Remarkably, we see moments of healing even within an atmosphere heavy with despair. Much like the resourceful child who makes a refuge out of a closet in Florida, in Utah, our narrator finds ways of carving out escape, as depicted in “Fire Ride With Me.” This poem is the most celebratory of the collection, the delightful buoyancy of the meter matching the bouncing beach cruiser moving through the hills. This ode, with its “popcorn sacramental exorcism / with cherry Clearly Canadian,” delights in Garth’s small escape from Puritan U to go watch a movie. As she explains in her footnote to the poem, “I didn’t have a car, and I didn’t know anyone who had one that I trusted with my R-rated movie secrets,” and thus she took to her ill-equipped bike. Despite the “hills that felt like mountains,” this escape becomes “one of the best afternoons of [her] life in Utah.”
Garth’s decision to close this section with this moment of exuberant freedom before heading into the desert where her sexual assault takes place makes the devastation of that act all the more difficult to witness. Even now, I pause before returning to the desert because the poems that follow are hard to hold. It is in this third section that I begin to fully appreciate the value of the footnotes.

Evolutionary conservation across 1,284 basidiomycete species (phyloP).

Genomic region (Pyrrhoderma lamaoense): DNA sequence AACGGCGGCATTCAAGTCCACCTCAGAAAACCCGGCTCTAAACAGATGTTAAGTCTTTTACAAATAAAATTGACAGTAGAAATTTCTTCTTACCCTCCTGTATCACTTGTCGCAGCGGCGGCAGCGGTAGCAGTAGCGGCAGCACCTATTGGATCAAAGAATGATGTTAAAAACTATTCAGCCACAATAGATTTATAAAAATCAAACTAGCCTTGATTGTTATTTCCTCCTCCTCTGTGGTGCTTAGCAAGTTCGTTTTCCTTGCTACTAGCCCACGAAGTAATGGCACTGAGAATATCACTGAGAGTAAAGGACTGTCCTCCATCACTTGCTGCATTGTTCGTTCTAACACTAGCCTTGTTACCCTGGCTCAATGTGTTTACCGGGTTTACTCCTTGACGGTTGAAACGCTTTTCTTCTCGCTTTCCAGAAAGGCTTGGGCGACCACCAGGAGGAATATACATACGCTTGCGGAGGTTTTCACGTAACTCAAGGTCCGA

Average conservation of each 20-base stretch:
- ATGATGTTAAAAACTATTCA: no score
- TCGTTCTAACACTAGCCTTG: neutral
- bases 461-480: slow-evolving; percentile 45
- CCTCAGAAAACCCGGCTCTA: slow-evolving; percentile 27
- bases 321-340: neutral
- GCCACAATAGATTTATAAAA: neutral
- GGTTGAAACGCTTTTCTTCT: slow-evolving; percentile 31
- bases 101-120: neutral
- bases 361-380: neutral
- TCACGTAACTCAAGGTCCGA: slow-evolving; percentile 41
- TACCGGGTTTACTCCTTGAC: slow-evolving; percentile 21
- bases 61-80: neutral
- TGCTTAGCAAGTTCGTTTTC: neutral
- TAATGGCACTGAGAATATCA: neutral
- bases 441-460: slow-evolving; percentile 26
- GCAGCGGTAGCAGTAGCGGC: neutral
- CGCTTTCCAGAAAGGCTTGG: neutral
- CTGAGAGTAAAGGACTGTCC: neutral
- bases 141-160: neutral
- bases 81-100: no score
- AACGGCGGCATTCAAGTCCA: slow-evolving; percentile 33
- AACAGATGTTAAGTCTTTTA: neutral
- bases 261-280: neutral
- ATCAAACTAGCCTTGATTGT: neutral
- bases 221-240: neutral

Throughout Puritan U, Garth includes a footnote with each poem, explaining part of the context in further detail. At first, I was admittedly put off by this, thinking that this might rob me of my own opportunity to examine the poems for myself. And yet, this section made me realize that such a desire is exactly what we force upon victims of sexual assault: they provide us with evidence, we make assumptions, and rarely do they get to respond. Garth’s footnotes become a way of claiming the narrative as her own, a counternarrative to whatever framing the reader of evidence might impose. Much like the closet that Garth fashions into a space for her own autonomy, she creates out of this paratext the boundaries she otherwise is not given within the space of what the poem describes. Like the narratives of sexual assault victims, footnotes are often overlooked or ignored. Here, Garth uses them skillfully to give herself the last word in each poem. It is a risky move of subversion which I think few poets could pull off well; Garth does so with style.